Cremations now taking four to five weeks the horrors inflicted upon the families of coronavirus victims have shocked this Cork funeral director.
Pelham Funeral Home in New York, owned for the past six years by Ballinhassig, County Cork native Clive Anderson, recorded a new business record during the first 11 days of April 2020. The home in Westchester County, about 40 minutes north of Manhattan, conducted more funeral services in those 11 days than the first three months of the year combined.
Unsurprisingly, the vast majority of the deceased died from the coronavirus; the first New York cluster in March occurred in New Rochelle, less than three miles from Pelham. And Anderson, a 17-year resident of the U.S. who learned his trade at the Mount Ida College mortuary school in Newton, Massachusetts, has no interest in setting any more records because of the suffering endured by the families of the deceased is too great.
“We are absolutely swamped,” Anderson told the Irish Voice on Tuesday. “We are a small boutique funeral home that pays attention to every detail, all the small things, and now we’ve gone from that to getting about 40 calls a day. We just can’t take them all. And it’s not just our home. It’s all of them.”
In usual times, the deceased could be waked and buried in a matter of two or three days. In the new COVID-19 era, that level of service has gone.
“Some families have to wait a week or two or more depending on the cemetery,” Anderson says. “Right now cremations are taking about four or five weeks. I have a hearse going to Pennsylvania every day, and also to Connecticut.”
In Anderson’s line of work, he’s used to dealing with grief and sadness on a daily basis. But he’s never seen anything like the horrors inflicted on the families of coronavirus victims.
“It is just horrible. They have been robbed of their loved ones, and in many cases, they’ve been suddenly robbed of their jobs as well,” Anderson says.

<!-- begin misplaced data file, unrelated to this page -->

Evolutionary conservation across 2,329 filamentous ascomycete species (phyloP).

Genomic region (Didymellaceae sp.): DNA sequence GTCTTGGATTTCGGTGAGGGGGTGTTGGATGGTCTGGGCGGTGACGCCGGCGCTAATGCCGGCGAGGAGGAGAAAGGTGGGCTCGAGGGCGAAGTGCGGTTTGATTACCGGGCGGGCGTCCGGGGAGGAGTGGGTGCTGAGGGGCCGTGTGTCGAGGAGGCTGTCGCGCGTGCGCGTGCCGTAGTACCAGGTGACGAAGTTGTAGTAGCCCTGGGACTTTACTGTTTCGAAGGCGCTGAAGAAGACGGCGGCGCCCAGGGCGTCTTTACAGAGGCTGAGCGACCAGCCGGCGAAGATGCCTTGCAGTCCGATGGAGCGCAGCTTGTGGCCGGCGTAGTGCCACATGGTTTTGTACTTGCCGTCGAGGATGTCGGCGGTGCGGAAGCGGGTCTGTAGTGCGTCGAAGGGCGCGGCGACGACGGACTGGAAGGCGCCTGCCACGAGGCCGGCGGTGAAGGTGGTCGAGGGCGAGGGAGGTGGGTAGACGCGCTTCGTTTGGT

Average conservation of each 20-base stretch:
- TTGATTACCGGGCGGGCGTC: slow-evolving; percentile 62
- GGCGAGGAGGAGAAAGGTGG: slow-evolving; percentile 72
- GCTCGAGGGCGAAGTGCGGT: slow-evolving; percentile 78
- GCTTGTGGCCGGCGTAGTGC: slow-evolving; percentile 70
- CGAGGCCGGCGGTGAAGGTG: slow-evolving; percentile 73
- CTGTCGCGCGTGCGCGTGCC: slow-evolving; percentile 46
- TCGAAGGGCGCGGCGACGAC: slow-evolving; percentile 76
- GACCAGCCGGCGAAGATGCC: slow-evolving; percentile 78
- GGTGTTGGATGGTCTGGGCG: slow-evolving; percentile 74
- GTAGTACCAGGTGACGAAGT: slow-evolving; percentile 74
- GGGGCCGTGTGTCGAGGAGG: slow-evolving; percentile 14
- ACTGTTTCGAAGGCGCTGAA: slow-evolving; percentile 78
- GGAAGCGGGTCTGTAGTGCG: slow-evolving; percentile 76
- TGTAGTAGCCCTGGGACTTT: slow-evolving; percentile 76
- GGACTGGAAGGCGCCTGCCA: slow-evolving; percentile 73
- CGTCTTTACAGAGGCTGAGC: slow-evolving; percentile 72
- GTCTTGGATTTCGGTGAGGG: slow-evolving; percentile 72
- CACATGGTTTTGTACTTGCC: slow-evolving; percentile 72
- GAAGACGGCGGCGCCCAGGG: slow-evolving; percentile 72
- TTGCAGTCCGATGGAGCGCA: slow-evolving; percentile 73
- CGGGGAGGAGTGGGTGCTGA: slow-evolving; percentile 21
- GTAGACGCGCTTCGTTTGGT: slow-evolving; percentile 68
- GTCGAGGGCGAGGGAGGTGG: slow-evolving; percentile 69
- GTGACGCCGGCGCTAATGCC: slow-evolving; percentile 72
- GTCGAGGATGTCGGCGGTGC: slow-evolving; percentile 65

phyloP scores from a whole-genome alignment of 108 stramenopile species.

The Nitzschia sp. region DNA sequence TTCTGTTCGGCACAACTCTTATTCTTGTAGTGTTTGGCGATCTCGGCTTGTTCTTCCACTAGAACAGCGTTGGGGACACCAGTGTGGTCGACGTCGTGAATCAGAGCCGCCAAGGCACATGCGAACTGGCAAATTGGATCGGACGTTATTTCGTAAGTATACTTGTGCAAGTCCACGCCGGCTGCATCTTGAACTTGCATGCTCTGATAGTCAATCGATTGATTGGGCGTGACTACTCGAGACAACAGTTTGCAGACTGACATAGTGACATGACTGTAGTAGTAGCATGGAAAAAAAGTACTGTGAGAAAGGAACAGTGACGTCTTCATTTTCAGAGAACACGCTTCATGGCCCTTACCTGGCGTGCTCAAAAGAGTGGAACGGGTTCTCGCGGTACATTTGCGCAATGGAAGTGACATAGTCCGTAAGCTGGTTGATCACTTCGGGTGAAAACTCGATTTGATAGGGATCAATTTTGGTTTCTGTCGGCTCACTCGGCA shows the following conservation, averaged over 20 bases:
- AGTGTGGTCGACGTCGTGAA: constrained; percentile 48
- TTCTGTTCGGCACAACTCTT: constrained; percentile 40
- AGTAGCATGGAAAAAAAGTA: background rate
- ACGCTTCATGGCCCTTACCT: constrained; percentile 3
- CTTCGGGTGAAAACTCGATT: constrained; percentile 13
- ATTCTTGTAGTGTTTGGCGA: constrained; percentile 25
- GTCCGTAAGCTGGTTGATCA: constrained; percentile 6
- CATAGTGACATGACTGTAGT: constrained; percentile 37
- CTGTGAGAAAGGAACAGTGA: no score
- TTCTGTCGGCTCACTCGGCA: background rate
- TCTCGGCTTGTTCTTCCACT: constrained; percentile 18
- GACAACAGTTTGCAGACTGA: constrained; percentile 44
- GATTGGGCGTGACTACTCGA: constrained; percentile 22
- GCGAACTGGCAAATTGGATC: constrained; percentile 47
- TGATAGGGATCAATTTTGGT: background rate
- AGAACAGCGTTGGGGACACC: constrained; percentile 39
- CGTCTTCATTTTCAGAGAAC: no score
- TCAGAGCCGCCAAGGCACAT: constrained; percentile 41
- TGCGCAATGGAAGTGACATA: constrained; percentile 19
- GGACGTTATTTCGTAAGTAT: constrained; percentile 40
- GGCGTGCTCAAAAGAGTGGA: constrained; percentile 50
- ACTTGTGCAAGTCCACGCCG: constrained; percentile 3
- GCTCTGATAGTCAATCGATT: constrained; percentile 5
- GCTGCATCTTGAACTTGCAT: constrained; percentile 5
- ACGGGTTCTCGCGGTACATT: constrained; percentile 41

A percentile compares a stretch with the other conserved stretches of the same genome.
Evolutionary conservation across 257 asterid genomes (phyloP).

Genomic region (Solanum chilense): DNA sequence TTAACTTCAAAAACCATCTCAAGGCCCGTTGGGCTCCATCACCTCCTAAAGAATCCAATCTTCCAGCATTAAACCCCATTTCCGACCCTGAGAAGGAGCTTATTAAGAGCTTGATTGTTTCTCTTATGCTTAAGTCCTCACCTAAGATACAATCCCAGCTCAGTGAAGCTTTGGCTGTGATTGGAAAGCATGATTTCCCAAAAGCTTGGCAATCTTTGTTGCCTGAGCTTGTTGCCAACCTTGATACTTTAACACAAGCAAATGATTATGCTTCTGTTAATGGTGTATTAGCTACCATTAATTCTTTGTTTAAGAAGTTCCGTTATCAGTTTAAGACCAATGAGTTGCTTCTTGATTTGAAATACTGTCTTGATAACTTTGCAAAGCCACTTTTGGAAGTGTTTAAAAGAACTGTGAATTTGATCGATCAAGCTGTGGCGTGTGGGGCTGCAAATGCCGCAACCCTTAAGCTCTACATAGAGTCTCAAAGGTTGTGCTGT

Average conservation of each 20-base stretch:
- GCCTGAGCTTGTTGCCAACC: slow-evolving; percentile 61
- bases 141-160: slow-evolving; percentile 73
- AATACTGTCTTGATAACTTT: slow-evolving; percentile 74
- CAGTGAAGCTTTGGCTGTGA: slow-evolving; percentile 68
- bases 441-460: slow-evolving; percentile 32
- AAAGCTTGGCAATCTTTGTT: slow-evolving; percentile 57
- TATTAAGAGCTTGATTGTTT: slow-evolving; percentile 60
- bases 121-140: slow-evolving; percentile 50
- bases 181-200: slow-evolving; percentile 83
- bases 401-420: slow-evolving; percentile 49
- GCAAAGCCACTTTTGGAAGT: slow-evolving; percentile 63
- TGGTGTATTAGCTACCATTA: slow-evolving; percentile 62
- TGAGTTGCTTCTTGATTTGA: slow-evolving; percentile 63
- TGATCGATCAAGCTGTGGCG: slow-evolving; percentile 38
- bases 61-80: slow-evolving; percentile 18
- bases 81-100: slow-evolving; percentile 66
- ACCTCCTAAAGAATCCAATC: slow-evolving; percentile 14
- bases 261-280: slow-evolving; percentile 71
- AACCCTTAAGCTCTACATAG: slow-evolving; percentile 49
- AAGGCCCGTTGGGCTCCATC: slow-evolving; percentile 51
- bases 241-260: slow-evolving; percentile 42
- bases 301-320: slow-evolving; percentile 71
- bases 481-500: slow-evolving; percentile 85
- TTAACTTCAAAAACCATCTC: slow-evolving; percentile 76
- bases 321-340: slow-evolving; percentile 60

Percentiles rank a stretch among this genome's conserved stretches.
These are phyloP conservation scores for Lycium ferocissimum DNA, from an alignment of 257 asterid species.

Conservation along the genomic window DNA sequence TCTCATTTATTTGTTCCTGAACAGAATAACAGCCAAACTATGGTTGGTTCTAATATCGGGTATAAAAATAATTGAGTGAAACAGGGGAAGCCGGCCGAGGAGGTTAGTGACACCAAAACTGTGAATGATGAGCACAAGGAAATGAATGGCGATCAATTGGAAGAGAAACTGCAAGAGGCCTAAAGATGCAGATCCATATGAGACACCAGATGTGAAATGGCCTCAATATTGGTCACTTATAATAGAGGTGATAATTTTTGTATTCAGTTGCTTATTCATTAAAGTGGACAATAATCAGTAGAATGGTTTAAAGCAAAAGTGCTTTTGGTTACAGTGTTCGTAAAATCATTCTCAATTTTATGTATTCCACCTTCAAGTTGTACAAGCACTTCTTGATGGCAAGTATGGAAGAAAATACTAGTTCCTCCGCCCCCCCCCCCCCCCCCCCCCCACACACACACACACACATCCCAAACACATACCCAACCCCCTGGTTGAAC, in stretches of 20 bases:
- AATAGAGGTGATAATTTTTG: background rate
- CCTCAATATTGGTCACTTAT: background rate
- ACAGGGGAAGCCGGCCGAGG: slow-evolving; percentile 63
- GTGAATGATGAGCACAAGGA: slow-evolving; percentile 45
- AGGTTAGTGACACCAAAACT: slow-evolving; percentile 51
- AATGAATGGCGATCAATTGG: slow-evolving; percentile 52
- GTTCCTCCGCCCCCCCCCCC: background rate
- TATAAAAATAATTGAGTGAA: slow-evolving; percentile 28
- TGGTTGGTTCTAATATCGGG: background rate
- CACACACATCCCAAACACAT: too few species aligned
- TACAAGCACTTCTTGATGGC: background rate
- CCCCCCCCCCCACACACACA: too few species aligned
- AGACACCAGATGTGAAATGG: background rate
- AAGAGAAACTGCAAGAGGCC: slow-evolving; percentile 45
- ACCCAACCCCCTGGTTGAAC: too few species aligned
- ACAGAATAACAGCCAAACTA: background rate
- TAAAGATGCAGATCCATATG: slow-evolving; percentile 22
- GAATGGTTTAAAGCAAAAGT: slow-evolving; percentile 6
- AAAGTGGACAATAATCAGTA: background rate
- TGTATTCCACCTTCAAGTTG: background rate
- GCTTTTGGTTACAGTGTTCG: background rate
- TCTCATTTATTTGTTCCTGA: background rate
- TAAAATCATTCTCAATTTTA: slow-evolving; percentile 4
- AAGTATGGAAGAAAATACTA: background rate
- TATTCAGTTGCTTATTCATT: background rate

“They’ve been robbed of their spiritual advisors because they can’t provide services like Masses. And they’ve been robbed of having friends and family support them because wakes are restricted to no more than 10 people. These people have been robbed of so much right now. It is shocking.”
Wakes provide an opportunity for family and friends to reminisce and share stories about a loved one who has passed. Anderson has always made it a point to bend over backward for the family members left behind, but COVID-19 won’t allow that for now.
“When you have people coming in and you can’t offer them the send-off they want for their family member, it is very tough. We are always used to saying yes to everything,” Anderson says of his business practice.
“I always joke with my staff that we have to be like the Ritz. We have to say yes to everything and meet their needs, whatever they want. And now, it’s like we can’t just say yes anymore.”
Wakes are conducted with no more than 10 people in the room. Masks are compulsory, as is six feet social distancing. Tears are shed without the comfort of a hug or any of the mourners touching at all.
“There is a 51-year-old being waked today. There will be more than 10 people who show up but we can only let 10 in at a time. It’s very sad,” Anderson says.
Nowadays, Anderson has also taken on the role of leading prayers at Pelham’s wakes. He says Catholic prayers, the Lord’s Prayer for Protestant wakes and whatever else he needs to do in order to somewhat ease the deceased family’s trauma.
Anderson and his staff have been literally working around the clock, unsurprising given that New York is the epicenter of the COVID-19 outbreak in the country with hundreds of deaths each day.
“This is really not something that any funeral director wants. We don’t have the staff to keep up with it and the ones we do have are run off their feet and burned out,” Anderson says.
Hiring extra staff to help ease the workload is virtually impossible because funeral directors need to be licensed. “It would be like trying to find toilet paper right now,” he jokes.
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Looking at pictures of body bags piling up in New York hospitals, and the unclaimed deceased being transferred to Hart Island for burial has been jarring for Anderson.
“It’s heartbreaking,” he says. “It’s impossible to know what to say when that happens in New York in this day and age.”
Anderson is hoping that when the pandemic ends, people will cherish the things that truly matter in life.
“Many people have said to me, ‘You don’t know what you’ve got until you’ve lost it.’ They feel bad they can’t go to Mass on Sunday. They feel bad when they can’t connect with loved ones,” he says.
“Those are the important things. I just hope that when this is over we can all be closer together and care about each other more.”